SEP 27, 2022 7:00 AM PDT

Four-legged Robots May Explore the Moon

The Legged Exploration of the Aristarchus Plateau (LEAP) mission is a concept study funded by the European Space Agency (ESA) to design a robot to explore some of the most challenging lunar terrains. Patrick Bambach of the Max Planck Institute for Solar System Research in Germany presented about the project’s progress at the Europlanet Science Congress (EPSC) 2022 in Granada.

The Aristarchus Plateau is a region of the Moon that is extremely rich in geologic features, but is incredibly challenging to access. To access this interesting region on the Moon, the team has trained a four-legged robot through artificial intelligence. This robot is based on the legged robot ANYmal, developed at ETH Zurich, a public research university in Zurich, Switzerland, and its spin-off ANYbotics.

This is a photo of the robot for the Legged Exploration of the Aristarchus Plateau (LEAP) mission, funded by the European Space Agency (ESA). Credit: ETH Zurich/RSL Robotics Labs

The team hopes the robot will be integrated onto ESA’s European Large Logistic Lander (EL3), which is currently scheduled to land on the Moon multiple times from the late 2020’s to the early 2030’s. This robot should make it easy to investigate exciting regions of the Moon which are important for studying the geologic history and evolution of the Moon, such as ejecta around craters, fresh impact sites, and collapsed lava tubes, where material may not have been altered by space weathering or human impact.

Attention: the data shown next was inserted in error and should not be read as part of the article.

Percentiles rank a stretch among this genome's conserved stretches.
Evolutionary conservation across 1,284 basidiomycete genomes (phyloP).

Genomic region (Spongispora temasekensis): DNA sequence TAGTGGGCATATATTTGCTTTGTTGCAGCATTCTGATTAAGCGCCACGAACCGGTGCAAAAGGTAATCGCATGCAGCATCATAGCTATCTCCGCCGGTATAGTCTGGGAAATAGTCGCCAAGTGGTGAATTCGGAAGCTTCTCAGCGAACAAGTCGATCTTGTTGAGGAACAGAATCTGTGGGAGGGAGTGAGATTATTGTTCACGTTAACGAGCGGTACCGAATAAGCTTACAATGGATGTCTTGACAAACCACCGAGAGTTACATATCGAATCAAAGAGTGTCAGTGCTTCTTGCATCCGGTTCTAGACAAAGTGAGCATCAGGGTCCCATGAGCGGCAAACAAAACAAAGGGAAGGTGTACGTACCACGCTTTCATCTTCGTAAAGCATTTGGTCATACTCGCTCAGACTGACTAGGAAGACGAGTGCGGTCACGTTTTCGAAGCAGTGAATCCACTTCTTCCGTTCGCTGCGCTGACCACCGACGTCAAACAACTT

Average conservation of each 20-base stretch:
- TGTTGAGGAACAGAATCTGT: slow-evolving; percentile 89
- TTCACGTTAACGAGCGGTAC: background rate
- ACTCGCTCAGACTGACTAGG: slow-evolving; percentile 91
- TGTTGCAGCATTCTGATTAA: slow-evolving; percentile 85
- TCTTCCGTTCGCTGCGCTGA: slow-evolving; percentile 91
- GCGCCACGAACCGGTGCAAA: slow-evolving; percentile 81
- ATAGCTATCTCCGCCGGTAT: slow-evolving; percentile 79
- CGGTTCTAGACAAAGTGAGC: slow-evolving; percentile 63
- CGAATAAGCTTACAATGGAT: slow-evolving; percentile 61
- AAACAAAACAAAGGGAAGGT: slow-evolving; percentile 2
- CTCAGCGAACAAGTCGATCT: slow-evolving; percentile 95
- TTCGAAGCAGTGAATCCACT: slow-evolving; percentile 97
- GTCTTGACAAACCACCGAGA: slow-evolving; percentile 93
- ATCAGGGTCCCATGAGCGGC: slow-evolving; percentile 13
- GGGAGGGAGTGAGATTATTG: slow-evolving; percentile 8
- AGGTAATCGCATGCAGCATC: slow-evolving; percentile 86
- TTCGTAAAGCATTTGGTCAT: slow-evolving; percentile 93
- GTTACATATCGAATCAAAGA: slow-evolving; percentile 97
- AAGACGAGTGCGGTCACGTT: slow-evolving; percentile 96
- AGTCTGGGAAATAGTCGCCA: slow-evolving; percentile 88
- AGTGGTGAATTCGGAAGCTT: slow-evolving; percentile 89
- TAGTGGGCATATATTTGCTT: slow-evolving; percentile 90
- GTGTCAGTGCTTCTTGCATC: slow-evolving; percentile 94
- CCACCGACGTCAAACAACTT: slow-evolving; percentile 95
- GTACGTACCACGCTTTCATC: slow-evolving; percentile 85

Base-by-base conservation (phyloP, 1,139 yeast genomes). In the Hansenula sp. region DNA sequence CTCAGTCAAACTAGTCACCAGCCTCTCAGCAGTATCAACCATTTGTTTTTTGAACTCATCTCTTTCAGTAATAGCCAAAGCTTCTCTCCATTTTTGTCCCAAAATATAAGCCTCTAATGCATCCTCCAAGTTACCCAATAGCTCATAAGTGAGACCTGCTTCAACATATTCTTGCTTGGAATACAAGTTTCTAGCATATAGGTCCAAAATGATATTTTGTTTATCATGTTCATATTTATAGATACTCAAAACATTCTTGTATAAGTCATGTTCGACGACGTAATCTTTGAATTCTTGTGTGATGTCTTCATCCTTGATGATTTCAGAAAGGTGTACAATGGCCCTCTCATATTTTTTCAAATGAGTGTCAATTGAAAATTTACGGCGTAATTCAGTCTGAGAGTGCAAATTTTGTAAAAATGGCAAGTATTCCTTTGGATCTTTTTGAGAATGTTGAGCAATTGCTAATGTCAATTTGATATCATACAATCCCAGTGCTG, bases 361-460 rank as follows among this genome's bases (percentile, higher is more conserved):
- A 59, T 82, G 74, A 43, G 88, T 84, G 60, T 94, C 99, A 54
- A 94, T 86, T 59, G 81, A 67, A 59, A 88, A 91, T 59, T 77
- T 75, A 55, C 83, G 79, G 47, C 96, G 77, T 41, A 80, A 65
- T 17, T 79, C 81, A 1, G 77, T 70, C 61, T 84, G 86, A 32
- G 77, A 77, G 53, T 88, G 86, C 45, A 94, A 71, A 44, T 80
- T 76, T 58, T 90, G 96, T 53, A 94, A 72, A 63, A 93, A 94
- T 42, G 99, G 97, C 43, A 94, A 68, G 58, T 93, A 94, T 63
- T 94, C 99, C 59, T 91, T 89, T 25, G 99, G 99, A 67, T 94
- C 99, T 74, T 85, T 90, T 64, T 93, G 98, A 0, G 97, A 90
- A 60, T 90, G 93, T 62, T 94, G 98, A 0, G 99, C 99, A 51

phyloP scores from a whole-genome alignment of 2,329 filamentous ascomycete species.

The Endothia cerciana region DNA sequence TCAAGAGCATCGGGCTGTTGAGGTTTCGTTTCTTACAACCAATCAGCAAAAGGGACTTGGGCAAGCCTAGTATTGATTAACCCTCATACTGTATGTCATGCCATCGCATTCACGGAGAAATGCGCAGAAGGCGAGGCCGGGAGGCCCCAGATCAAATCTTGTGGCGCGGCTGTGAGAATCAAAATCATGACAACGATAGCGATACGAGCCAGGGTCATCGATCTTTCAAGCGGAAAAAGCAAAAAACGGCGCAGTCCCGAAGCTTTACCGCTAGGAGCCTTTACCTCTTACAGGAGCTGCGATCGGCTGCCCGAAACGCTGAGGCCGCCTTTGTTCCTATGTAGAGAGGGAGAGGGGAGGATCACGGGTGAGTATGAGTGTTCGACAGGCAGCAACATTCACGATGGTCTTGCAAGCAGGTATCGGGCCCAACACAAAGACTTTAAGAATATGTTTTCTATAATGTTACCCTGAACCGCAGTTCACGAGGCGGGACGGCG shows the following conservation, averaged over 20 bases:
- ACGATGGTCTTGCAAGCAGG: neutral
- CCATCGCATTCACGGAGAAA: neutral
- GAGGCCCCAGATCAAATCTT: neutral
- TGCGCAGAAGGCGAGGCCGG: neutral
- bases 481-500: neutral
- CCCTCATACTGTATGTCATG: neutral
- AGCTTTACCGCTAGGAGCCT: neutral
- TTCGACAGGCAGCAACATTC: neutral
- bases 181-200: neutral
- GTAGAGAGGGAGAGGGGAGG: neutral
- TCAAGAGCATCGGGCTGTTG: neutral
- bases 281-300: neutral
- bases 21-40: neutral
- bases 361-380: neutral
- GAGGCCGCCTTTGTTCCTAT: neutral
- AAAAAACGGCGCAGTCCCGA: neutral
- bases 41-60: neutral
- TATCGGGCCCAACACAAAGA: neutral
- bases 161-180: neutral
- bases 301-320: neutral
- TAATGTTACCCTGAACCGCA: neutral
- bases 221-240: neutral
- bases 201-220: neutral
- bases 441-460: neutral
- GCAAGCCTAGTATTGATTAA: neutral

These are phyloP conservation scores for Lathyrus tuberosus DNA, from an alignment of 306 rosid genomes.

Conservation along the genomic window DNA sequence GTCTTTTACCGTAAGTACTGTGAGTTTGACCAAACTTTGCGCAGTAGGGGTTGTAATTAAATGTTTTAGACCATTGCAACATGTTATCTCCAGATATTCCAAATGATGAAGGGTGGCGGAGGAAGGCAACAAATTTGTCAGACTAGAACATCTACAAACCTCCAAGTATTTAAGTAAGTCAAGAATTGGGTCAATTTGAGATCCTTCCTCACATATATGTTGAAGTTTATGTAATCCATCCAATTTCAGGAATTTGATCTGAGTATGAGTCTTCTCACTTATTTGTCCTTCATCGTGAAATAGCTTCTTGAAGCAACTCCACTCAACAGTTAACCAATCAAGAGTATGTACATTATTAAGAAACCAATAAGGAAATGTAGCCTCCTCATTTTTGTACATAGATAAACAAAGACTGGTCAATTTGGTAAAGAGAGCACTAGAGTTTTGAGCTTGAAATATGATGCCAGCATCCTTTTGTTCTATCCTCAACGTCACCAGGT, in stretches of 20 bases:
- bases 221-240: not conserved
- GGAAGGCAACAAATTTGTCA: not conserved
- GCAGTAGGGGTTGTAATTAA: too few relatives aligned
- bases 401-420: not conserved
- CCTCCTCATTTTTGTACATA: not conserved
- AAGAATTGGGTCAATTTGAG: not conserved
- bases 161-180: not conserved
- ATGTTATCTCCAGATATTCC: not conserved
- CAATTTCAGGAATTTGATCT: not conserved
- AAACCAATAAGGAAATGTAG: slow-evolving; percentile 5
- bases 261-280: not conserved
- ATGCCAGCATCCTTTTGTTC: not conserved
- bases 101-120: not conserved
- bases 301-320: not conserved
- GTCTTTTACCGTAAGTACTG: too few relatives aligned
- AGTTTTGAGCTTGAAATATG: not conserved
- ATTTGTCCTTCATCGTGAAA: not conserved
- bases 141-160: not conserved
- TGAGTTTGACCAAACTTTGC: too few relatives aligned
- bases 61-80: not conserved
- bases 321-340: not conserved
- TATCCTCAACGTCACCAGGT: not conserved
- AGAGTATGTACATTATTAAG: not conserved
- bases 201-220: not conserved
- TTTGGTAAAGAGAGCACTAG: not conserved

Traditional rover designs have limitations that the team are trying to overcome. For example, the Mars rover Spirit got stuck in sand and had its mission terminated. They are hoping to avoid such problems and design a robot to explore terrain with loose soil, large boulders, and even steel slopes, which are particularly difficult for a robot with wheels.

ANYmal has another advantage to rovers in that it can move in different walking gaits. This will allow the robot to cover large distances in short amounts of time and to climb steep slopes. Additionally, the robot will be able to deploy scientific instruments and recover in the unlikely event of a fall. The robot can also use its legs as tools: to dig channels in the soil, to flip over small rocks – and even boulders – for further inspection, and to pick up samples.

The robot has been trained using a Reinforcement Learning approach in a virtual environment which simulates the lunar terrain, its gravity, and dust properties. It has also been taken out for a hike! In the virtual environment, ANYmal started to use a jumping-like mode of movement, much like the Apollo Astronauts when they walked on the Moon. Thus, the artificial intelligence of the robot realized that jumping can be a much more efficient mode of travel than walking on the Moon.

 

Source: Europlanet Society

About the Author
PhD in Astrophysics
I'm a stellar astrophysicist by training with a passion for formal and informal education and diversity and inclusion in STEM. I love to take a humanistic approach to my work and firmly believe that all of humanity is united under one sky.
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